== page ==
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The part Kenny show on news talk with Marter private network during current restrictions. Don't ignore your health concerns. Our expert team is ready to help. Now, there's been a frightening surge in the number of cyber crimes across Ireland in the past year, people have lost, in some cases, tens of thousands of euro from their savings. And there is little or no recourse available to them. What protections might be available? Well, Garda Superintendent Pat Lordan, Detective Superintendent Pat Lordan is going to tell us a good morning and welcome, Pat.


Good morning. How are you today? I'm very well, and the question is about these scams, because I know my face featured in some of them pop ups. I mean, it's very odd. You're looking at a pop up of yourself saying that you've made a fortune in Bitcoin and people should follow my example. And I've said it many times on air, you know, that it's a scam that I haven't made a fortune from Bitcoin. I've never been involved in Bitcoin.


But still they pop up and it doesn't seem that Google or anybody else who runs a search engine can do anything about it.


Yes, it is very difficult part to deal with these issues in the current world that we live in, where we all believe in and see stuff in front of us on the Internet and in particular in relation to investment, frauds and scams. What we're seeing is that the more we look at the computer, the more we believe what it's telling us. And obviously, you're aware that we've launched Fraud Awareness Week this week in regard to Chicana. And today our topic is investment fraud and investment scams.


And a lot of them come from the items you have highlighted before your show, where they are being supported allegedly by celebrities such as yourself and many other people worldwide, when, in fact, they're not supported by these celebrity is in any shape or form. But the bottom line, really positive is when you're going investing your hard earned money, you need to make sure that you're putting it into an investment, that there is some hope of a return because there is absolutely no hope of a return in any of these scam websites and scam companies that are set up.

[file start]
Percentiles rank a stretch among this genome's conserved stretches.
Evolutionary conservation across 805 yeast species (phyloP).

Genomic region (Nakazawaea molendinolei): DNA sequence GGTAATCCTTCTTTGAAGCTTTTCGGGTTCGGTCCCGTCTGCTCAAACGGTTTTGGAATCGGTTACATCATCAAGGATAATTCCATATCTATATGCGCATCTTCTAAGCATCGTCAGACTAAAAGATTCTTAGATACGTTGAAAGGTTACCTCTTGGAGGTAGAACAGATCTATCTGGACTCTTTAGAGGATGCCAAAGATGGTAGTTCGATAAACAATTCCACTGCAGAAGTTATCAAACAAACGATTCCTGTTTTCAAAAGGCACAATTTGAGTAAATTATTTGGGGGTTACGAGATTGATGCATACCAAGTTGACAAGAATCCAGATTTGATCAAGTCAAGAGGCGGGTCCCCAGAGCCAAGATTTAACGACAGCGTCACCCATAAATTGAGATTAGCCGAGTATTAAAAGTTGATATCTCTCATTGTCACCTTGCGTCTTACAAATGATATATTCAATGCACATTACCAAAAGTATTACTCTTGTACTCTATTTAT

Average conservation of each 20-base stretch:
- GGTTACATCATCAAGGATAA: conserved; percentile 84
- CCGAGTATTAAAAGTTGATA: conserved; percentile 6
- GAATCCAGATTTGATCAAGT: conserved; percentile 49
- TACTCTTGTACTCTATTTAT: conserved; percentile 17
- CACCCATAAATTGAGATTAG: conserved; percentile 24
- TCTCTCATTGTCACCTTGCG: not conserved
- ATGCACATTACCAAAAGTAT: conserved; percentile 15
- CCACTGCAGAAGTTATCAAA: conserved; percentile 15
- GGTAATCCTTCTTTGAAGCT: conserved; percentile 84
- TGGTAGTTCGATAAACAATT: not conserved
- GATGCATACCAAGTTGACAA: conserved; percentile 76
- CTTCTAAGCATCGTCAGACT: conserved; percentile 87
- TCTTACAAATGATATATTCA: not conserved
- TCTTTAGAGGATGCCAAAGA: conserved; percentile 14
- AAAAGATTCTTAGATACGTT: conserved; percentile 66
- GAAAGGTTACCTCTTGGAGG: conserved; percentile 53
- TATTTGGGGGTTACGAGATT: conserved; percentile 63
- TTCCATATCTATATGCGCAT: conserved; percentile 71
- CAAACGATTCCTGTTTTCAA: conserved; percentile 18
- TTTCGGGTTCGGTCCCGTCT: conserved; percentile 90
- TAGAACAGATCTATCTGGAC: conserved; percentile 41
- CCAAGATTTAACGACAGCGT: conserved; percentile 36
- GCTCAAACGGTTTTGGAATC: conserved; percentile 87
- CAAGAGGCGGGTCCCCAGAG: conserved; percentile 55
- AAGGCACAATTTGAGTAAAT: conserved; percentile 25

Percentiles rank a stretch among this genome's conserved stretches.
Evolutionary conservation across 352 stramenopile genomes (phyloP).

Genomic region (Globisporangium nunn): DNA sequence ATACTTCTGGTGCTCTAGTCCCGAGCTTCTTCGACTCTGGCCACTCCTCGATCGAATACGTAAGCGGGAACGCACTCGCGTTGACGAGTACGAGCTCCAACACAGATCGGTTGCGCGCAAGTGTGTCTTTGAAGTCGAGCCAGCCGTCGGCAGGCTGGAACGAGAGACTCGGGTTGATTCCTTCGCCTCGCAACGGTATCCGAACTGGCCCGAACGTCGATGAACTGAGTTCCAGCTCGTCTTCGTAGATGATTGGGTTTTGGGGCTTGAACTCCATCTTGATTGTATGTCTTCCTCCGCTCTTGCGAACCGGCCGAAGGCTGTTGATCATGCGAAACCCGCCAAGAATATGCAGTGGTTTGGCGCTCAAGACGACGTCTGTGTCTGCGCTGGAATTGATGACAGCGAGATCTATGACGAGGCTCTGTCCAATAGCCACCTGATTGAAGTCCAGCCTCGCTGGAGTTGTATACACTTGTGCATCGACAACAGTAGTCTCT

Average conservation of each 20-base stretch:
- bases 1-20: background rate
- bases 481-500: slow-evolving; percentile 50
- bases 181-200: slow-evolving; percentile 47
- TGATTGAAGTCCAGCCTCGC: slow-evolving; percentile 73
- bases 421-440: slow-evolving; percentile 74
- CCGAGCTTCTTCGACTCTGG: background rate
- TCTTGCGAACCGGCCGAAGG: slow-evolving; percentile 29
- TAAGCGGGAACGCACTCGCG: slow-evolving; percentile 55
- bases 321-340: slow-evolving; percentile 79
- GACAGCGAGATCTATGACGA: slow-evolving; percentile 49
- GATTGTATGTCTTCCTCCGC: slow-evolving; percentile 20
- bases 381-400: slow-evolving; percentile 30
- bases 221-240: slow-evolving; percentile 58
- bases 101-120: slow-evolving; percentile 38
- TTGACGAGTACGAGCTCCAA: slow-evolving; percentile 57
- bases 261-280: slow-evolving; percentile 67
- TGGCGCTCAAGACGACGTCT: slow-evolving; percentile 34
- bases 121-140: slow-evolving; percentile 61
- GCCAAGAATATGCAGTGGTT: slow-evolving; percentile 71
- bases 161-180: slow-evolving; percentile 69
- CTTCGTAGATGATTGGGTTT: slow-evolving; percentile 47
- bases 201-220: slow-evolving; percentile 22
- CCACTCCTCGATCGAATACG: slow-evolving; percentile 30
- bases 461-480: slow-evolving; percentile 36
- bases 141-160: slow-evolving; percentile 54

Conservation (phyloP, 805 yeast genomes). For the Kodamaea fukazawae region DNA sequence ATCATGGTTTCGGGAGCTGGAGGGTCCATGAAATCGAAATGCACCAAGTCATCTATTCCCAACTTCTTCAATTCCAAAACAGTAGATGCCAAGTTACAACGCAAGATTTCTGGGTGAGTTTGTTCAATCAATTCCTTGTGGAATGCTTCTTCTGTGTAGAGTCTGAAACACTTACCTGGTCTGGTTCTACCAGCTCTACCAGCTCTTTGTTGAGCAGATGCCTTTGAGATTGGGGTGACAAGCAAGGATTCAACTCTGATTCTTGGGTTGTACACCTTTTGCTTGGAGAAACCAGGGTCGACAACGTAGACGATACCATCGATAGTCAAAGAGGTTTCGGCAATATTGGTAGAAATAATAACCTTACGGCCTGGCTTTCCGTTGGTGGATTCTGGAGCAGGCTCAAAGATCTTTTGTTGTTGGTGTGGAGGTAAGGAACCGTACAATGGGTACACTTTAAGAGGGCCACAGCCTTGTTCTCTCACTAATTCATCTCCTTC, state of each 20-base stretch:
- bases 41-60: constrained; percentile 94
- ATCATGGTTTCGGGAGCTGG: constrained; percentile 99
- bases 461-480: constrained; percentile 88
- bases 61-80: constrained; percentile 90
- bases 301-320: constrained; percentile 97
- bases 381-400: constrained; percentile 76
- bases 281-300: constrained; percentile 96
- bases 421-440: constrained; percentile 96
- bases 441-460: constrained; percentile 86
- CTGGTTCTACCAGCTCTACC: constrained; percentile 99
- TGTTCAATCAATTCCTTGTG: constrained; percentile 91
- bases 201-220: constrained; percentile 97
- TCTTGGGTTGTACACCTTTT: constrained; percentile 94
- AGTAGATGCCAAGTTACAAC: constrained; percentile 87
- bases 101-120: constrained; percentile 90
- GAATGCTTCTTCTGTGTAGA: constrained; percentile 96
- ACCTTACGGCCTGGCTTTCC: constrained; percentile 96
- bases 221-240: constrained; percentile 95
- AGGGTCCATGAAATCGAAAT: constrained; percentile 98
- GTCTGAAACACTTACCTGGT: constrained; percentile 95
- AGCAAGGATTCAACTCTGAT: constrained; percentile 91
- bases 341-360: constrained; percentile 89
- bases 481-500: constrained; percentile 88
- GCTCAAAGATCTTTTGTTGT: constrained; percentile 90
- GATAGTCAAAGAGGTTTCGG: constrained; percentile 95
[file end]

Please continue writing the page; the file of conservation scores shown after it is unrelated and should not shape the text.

Yeah. Now explain what happens.


One of these things pops up and it could be Michael O'Leary or Bono myself or whoever it might be, but people that are clearly recognised by the intended audience. What happens if people click on one of these pop ups?


There's a couple of ways that they're trying to lure you in. So the first way is maybe you get a pop pop out. So how is investing lots of money in Bitcoin and this is the way you should invest your money? Obviously, with all the economic climate where interest rates are so low, we have seen over the last year, in particular nest egg, that they have saved either too cold with our troops and they want to try and get a return for us.


And they are tempted in all the stories that are put on ANCs that that this is a good way to go. So you invest maybe a small amount of money. First, 500 euros is the normal enough amount. After a couple of weeks, they come back to you with a fancy Webbs page or a printout and say your five hundred is now worth 1500 and they lure you in there to invest more and more and more.


So just before I came out this morning, I looked at two of the most recent case we have. One lady has asked thirty five thousand euros in this format over the last number of weeks and another gentleman has lost seventeen thousand euros. So our average loss would be about thirty seven thousand. But again, I always say these are only the ones that we hear about because a lot of people are really embarrassed to talk about these types of cases.


And the difficulty is most of the money in these types of investment fraud goes out of the Irish country economy very, very quickly to Bitcoin exchanges worldwide. And they are quite difficult to trace. And even when we do trace the Bitcoin wallet that it's gone into down the road, it's normally cashed out and it's quite difficult to to get it investigated.